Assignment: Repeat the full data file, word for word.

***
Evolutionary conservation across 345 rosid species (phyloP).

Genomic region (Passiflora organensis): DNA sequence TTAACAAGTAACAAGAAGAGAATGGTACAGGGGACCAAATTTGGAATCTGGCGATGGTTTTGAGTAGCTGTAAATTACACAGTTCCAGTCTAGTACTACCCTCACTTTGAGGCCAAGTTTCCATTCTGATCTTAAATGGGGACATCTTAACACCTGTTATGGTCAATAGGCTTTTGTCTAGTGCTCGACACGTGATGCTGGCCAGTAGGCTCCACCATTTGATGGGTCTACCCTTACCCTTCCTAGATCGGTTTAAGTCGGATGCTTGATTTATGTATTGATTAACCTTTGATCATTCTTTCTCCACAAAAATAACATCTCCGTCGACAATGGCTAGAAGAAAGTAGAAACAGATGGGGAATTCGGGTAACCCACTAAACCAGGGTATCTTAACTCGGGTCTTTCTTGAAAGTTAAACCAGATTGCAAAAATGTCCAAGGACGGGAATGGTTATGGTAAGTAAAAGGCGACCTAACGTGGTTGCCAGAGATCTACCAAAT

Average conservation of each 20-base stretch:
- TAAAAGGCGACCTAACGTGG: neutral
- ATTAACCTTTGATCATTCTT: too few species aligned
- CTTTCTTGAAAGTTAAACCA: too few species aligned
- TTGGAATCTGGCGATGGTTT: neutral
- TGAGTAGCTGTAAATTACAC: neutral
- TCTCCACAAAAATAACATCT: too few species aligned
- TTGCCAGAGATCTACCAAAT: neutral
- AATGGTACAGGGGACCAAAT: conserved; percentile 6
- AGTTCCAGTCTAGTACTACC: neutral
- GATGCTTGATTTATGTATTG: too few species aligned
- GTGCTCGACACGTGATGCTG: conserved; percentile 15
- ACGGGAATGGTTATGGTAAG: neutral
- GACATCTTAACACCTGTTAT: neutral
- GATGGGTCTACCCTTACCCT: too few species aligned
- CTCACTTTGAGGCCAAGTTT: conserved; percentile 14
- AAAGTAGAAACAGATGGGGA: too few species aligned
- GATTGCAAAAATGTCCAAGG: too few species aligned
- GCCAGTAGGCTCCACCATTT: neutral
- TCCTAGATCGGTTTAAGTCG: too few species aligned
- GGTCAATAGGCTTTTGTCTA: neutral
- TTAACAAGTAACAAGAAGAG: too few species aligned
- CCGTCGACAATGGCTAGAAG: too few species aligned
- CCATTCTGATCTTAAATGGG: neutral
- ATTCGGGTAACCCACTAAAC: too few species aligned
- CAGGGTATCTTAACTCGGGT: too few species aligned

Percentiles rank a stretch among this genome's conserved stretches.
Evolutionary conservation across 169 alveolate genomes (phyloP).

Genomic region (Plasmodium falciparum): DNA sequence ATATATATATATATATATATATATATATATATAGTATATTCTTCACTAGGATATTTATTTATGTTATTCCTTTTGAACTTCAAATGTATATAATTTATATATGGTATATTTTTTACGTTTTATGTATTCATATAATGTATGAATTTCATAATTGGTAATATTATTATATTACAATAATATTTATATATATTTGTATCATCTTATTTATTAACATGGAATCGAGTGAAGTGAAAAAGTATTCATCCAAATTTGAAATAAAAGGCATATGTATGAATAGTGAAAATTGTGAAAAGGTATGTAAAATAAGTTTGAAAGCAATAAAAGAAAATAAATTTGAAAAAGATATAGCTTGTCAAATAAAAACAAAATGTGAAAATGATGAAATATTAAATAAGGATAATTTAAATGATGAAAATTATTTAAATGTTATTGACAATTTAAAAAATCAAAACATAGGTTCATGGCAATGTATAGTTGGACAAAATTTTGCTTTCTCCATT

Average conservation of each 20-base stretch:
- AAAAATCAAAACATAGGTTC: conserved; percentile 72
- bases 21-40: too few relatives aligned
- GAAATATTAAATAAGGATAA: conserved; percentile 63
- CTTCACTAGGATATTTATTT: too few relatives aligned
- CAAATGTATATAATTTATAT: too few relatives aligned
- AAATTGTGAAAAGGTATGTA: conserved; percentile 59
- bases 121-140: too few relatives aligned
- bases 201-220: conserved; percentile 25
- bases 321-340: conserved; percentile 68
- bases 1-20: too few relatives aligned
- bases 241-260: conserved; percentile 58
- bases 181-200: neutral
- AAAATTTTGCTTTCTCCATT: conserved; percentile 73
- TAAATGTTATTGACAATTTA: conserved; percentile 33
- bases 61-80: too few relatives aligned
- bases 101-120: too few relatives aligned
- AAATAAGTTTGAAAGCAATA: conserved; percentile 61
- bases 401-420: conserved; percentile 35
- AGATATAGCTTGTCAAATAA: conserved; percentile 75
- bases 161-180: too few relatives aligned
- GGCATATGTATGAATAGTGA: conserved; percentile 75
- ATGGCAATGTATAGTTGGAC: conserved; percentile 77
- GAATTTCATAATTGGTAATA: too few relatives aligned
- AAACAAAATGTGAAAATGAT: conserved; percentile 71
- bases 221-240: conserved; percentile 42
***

Evolutionary conservation across 345 rosid species (phyloP).

Genomic region (Passiflora organensis): DNA sequence TTAACAAGTAACAAGAAGAGAATGGTACAGGGGACCAAATTTGGAATCTGGCGATGGTTTTGAGTAGCTGTAAATTACACAGTTCCAGTCTAGTACTACCCTCACTTTGAGGCCAAGTTTCCATTCTGATCTTAAATGGGGACATCTTAACACCTGTTATGGTCAATAGGCTTTTGTCTAGTGCTCGACACGTGATGCTGGCCAGTAGGCTCCACCATTTGATGGGTCTACCCTTACCCTTCCTAGATCGGTTTAAGTCGGATGCTTGATTTATGTATTGATTAACCTTTGATCATTCTTTCTCCACAAAAATAACATCTCCGTCGACAATGGCTAGAAGAAAGTAGAAACAGATGGGGAATTCGGGTAACCCACTAAACCAGGGTATCTTAACTCGGGTCTTTCTTGAAAGTTAAACCAGATTGCAAAAATGTCCAAGGACGGGAATGGTTATGGTAAGTAAAAGGCGACCTAACGTGGTTGCCAGAGATCTACCAAAT

Average conservation of each 20-base stretch:
- TAAAAGGCGACCTAACGTGG: neutral
- ATTAACCTTTGATCATTCTT: too few species aligned
- CTTTCTTGAAAGTTAAACCA: too few species aligned
- TTGGAATCTGGCGATGGTTT: neutral
- TGAGTAGCTGTAAATTACAC: neutral
- TCTCCACAAAAATAACATCT: too few species aligned
- TTGCCAGAGATCTACCAAAT: neutral
- AATGGTACAGGGGACCAAAT: conserved; percentile 6
- AGTTCCAGTCTAGTACTACC: neutral
- GATGCTTGATTTATGTATTG: too few species aligned
- GTGCTCGACACGTGATGCTG: conserved; percentile 15
- ACGGGAATGGTTATGGTAAG: neutral
- GACATCTTAACACCTGTTAT: neutral
- GATGGGTCTACCCTTACCCT: too few species aligned
- CTCACTTTGAGGCCAAGTTT: conserved; percentile 14
- AAAGTAGAAACAGATGGGGA: too few species aligned
- GATTGCAAAAATGTCCAAGG: too few species aligned
- GCCAGTAGGCTCCACCATTT: neutral
- TCCTAGATCGGTTTAAGTCG: too few species aligned
- GGTCAATAGGCTTTTGTCTA: neutral
- TTAACAAGTAACAAGAAGAG: too few species aligned
- CCGTCGACAATGGCTAGAAG: too few species aligned
- CCATTCTGATCTTAAATGGG: neutral
- ATTCGGGTAACCCACTAAAC: too few species aligned
- CAGGGTATCTTAACTCGGGT: too few species aligned

Percentiles rank a stretch among this genome's conserved stretches.
Evolutionary conservation across 169 alveolate genomes (phyloP).

Genomic region (Plasmodium falciparum): DNA sequence ATATATATATATATATATATATATATATATATAGTATATTCTTCACTAGGATATTTATTTATGTTATTCCTTTTGAACTTCAAATGTATATAATTTATATATGGTATATTTTTTACGTTTTATGTATTCATATAATGTATGAATTTCATAATTGGTAATATTATTATATTACAATAATATTTATATATATTTGTATCATCTTATTTATTAACATGGAATCGAGTGAAGTGAAAAAGTATTCATCCAAATTTGAAATAAAAGGCATATGTATGAATAGTGAAAATTGTGAAAAGGTATGTAAAATAAGTTTGAAAGCAATAAAAGAAAATAAATTTGAAAAAGATATAGCTTGTCAAATAAAAACAAAATGTGAAAATGATGAAATATTAAATAAGGATAATTTAAATGATGAAAATTATTTAAATGTTATTGACAATTTAAAAAATCAAAACATAGGTTCATGGCAATGTATAGTTGGACAAAATTTTGCTTTCTCCATT

Average conservation of each 20-base stretch:
- AAAAATCAAAACATAGGTTC: conserved; percentile 72
- bases 21-40: too few relatives aligned
- GAAATATTAAATAAGGATAA: conserved; percentile 63
- CTTCACTAGGATATTTATTT: too few relatives aligned
- CAAATGTATATAATTTATAT: too few relatives aligned
- AAATTGTGAAAAGGTATGTA: conserved; percentile 59
- bases 121-140: too few relatives aligned
- bases 201-220: conserved; percentile 25
- bases 321-340: conserved; percentile 68
- bases 1-20: too few relatives aligned
- bases 241-260: conserved; percentile 58
- bases 181-200: neutral
- AAAATTTTGCTTTCTCCATT: conserved; percentile 73
- TAAATGTTATTGACAATTTA: conserved; percentile 33
- bases 61-80: too few relatives aligned
- bases 101-120: too few relatives aligned
- AAATAAGTTTGAAAGCAATA: conserved; percentile 61
- bases 401-420: conserved; percentile 35
- AGATATAGCTTGTCAAATAA: conserved; percentile 75
- bases 161-180: too few relatives aligned
- GGCATATGTATGAATAGTGA: conserved; percentile 75
- ATGGCAATGTATAGTTGGAC: conserved; percentile 77
- GAATTTCATAATTGGTAATA: too few relatives aligned
- AAACAAAATGTGAAAATGAT: conserved; percentile 71
- bases 221-240: conserved; percentile 42